Campbell Soup to exit the GMA

by Eric Schroeder
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Campbell Soup will withdraw from the GMA at the end of the year.
CAMDEN, N.J. — In a move the company said is not driven by financials but instead by “our purpose and principles,” Camden-based Campbell Soup Co. on July 19 said it will withdraw from the Grocery Manufacturers Association at the end of the year.

Denise M. Morrison, president and CEO of Campbell Soup

“As we continue to evolve as a purpose-driven company, many of our beliefs have diverged from the rest of the food industry and from our trade association,” Denise M. Morrison, president and CEO, said during a July 19 corporate analyst meeting.

Over the past several years, Morrison said Campbell Soup has taken ownership of its company purpose and has made the phrase “Real food that matters for life’s moments” a fabric of who it is. The company’s purpose continues to be the single most important change in Campbell Soup’s culture in the past few years, she said, and has fundamentally changed the way the company thinks, talks and acts about its food.

Campbell Soup has made the phrase "Real food that matters for life's moments" a fabric of who it is.
“It’s created an enterprise understanding that the future of food is rooted in health and well-being, and it’s changed the way we make decisions and allocate resources,” Morrison said.

Morrison said Campbell Soup has taken important steps to be a leader in transparency, including the launch of, and continues to believe that transparency is the single most important ingredient in the recipe for earning consumer trust, especially with new generations who demand to know where their food comes from and how it's grown.

Campbell Soup has taken important steps to be a leader in transparency, including the launch of
“Our purpose has led us to take principled positions about the most pressing issues facing the food industry,” she explained. “One of the problems with having principles is you have to live by them. And as a result, at times, we find ourselves with philosophical differences with many of our peers in the food industry on important issues. For example, viewing GMOs through the lens of our purpose caused us to think very differently about transparency, and we changed our position on GMO labeling. It was a popular decision in the eyes of consumers and customers. Another recent issue is the delay in the implementation of FDA’s new Nutrition Facts Panel. While the FDA has agreed to delay implementation, we're continuing to strive to meet the original deadline of July 2018.”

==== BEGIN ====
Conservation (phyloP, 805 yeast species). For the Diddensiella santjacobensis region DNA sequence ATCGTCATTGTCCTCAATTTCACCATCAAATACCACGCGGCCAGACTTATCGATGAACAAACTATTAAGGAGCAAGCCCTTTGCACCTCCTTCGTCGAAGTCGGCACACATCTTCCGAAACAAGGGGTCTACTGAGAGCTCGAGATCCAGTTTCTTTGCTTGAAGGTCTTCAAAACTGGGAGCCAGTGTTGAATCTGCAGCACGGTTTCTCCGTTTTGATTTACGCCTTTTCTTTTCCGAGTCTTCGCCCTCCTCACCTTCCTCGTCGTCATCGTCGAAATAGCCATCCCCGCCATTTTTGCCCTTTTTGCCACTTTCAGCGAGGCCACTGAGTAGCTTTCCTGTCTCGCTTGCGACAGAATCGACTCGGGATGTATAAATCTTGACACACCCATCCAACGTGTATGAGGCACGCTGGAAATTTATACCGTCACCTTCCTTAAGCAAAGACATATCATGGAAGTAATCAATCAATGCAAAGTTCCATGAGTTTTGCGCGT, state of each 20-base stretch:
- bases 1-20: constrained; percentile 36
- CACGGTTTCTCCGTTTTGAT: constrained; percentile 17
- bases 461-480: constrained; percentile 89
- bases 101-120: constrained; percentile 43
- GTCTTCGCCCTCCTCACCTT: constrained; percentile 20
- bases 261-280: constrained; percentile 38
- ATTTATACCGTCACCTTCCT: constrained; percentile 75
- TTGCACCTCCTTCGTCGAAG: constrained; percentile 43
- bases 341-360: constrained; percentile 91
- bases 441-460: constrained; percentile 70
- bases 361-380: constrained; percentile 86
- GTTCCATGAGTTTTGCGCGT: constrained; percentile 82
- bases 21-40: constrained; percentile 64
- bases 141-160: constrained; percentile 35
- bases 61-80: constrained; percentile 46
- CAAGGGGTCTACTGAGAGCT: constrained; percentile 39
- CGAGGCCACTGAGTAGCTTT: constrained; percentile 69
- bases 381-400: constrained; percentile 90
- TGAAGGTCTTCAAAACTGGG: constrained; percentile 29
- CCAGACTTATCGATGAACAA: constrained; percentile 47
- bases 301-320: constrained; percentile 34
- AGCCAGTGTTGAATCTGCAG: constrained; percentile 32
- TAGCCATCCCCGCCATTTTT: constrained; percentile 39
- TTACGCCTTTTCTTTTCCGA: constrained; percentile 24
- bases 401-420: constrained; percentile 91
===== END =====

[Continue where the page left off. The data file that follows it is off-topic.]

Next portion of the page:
In addition to announcing the company’s withdrawal from the GMA, Morrison said Campbell Soup is partnering with the Sage Project to raise the bar on food transparency. Through the use of design and technology, Sage has developed a new food data platform with reimagined food labels to allow consumers to locate the information they need about the food they eat, Morrison said.

Campbell Soup supports GMO labeling.
“Transparency doesn’t mean much if the consumer can’t understand what they’re looking at,” she said. “We believe that food data should be open, accessible across digital platforms and most of all, easy to understand. Sage’s technology creates the labels we’ve always wanted for our food: smart, simple, personalized and interactive.

“This represents a quantum leap forward in giving consumers the information they are demanding about their food. Sage’s customizable digital lens includes meaningful information about calories, nutrition, product attributes and where the food was made.”

Campbell Soup and Sage will initiate their transparency efforts with the company's Well yes! soup line.
Morrison said Campbell Soup and Sage will initiate their transparency efforts with the company’s Well Yes! soup line and will gradually expand the program over the next two years to tell the “real food stories of our brands.”

“Campbell is the first major food company to embrace the platform because we believe it delivers the information consumers are increasingly demanding,” Morrison said. “This commitment to transparency is matched by our investments to make our food better and healthier. As previously discussed, we’re investing $50 million over the next few years to make the kind of food that consumers are looking for, the kind of food that we’re proud to serve at our own tables.”  

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By Gary Blumenthakl 7/21/2017 9:29:34 AM
Campbell's stock is down nearly 20% on the year and so Morrison is trying the non-science based psuedo moral superiority Hail Mary route for marketing. Her soup could end up like Chipotle's burritos - fundamentally dishonest.